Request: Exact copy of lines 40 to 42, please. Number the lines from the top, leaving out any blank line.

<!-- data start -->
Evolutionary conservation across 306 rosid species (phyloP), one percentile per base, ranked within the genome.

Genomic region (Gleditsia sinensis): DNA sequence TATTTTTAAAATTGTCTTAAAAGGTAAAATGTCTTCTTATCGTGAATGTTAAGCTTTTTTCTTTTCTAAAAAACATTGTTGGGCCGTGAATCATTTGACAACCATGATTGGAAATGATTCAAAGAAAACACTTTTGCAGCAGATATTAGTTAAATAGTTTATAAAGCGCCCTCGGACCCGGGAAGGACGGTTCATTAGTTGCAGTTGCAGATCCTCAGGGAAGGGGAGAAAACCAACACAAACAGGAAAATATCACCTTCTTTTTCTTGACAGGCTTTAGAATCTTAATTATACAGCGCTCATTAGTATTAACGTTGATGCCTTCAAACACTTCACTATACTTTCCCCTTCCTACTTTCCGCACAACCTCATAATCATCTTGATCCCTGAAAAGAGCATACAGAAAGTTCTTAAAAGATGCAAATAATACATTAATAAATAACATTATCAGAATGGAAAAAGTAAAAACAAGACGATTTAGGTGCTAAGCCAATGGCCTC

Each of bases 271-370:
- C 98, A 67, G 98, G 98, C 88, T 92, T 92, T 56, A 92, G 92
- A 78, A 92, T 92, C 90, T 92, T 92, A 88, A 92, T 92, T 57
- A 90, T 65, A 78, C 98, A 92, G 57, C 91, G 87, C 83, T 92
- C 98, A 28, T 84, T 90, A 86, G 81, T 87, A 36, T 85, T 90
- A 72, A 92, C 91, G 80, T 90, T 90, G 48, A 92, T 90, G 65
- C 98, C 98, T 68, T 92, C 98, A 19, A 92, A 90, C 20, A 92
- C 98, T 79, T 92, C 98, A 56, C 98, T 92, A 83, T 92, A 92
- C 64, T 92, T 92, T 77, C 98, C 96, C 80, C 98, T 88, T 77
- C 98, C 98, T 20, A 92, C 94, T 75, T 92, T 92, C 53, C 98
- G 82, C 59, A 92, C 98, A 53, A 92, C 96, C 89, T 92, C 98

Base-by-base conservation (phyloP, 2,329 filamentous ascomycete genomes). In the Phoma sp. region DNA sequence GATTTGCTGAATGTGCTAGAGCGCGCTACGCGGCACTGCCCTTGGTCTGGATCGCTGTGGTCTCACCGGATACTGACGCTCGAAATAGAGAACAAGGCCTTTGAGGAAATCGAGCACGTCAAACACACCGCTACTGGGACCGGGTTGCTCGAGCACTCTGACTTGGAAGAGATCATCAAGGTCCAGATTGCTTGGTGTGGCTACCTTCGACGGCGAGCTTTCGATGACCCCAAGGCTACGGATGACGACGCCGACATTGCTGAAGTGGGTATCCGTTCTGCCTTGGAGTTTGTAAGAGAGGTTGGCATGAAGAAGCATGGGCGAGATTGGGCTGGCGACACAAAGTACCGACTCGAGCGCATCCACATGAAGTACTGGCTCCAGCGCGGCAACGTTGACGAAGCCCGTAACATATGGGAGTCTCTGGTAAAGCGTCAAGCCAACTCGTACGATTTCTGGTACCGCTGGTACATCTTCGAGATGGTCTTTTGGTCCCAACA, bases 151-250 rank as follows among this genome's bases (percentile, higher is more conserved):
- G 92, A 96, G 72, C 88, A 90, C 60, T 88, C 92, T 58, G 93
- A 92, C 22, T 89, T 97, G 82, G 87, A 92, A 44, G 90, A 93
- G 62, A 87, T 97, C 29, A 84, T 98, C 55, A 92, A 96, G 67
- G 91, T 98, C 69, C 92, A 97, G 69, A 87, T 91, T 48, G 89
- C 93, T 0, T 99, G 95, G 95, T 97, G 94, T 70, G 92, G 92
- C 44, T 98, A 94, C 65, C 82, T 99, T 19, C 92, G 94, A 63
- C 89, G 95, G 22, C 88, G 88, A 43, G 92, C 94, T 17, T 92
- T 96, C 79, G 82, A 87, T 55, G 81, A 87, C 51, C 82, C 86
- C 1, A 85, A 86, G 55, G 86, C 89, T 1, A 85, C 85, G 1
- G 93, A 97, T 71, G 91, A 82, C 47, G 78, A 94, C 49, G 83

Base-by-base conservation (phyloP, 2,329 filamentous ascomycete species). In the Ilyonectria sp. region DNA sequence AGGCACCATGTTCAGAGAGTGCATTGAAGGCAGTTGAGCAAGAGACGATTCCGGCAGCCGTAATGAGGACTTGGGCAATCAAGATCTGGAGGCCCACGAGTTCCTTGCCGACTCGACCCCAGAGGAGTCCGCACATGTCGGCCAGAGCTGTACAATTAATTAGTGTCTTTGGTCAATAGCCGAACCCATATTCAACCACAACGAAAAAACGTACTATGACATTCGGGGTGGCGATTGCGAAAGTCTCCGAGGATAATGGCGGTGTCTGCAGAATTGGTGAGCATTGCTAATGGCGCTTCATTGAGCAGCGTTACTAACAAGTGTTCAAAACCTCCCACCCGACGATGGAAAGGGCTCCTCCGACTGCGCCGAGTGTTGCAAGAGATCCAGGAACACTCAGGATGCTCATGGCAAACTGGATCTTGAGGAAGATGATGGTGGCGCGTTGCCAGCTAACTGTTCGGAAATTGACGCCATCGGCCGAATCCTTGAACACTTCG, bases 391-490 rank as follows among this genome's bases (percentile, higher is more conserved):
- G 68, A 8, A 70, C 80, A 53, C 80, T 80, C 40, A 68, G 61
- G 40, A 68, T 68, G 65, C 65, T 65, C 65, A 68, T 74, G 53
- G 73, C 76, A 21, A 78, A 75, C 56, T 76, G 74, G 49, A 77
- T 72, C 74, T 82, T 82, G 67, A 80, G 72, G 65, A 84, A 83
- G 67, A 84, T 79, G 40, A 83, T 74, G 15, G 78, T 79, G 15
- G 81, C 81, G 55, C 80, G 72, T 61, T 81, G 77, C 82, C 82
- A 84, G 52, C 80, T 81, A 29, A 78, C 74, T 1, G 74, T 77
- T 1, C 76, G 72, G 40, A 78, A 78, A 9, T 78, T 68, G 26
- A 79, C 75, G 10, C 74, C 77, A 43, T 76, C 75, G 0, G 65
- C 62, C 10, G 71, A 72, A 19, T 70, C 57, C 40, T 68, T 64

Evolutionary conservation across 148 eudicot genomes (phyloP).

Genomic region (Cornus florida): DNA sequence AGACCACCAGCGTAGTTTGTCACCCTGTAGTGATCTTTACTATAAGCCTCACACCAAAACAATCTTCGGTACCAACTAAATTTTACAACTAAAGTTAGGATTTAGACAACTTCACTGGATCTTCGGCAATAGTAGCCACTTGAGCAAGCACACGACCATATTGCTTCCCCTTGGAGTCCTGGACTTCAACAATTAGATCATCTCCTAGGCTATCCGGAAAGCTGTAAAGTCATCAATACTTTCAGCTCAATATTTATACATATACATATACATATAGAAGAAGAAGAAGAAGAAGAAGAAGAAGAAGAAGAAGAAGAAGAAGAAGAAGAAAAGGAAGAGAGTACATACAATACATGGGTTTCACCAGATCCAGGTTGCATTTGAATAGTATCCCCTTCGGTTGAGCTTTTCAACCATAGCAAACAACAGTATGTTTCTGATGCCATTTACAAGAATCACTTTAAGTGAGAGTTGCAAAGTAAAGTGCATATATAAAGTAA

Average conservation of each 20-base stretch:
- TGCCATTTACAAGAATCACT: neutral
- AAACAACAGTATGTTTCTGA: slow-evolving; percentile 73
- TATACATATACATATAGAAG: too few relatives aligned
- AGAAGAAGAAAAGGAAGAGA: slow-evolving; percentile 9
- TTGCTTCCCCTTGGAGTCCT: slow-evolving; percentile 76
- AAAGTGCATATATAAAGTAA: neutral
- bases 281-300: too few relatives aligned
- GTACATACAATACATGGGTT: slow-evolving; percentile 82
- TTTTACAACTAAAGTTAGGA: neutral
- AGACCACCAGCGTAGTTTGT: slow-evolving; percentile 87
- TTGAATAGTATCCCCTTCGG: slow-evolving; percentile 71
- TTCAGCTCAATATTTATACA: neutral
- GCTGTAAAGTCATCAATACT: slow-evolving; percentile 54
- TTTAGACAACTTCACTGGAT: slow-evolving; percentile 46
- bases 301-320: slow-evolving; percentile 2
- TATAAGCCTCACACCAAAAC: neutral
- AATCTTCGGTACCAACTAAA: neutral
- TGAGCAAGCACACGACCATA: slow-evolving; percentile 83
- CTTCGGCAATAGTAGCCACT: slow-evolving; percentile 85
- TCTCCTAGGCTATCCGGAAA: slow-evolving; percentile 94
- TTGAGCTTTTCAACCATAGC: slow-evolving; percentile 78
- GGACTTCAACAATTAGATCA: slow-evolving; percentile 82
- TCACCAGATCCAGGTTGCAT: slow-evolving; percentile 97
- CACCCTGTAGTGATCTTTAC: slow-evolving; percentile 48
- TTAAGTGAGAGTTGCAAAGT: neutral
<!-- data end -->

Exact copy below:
- AAACAACAGTATGTTTCTGA: slow-evolving; percentile 73
- TATACATATACATATAGAAG: too few relatives aligned
- AGAAGAAGAAAAGGAAGAGA: slow-evolving; percentile 9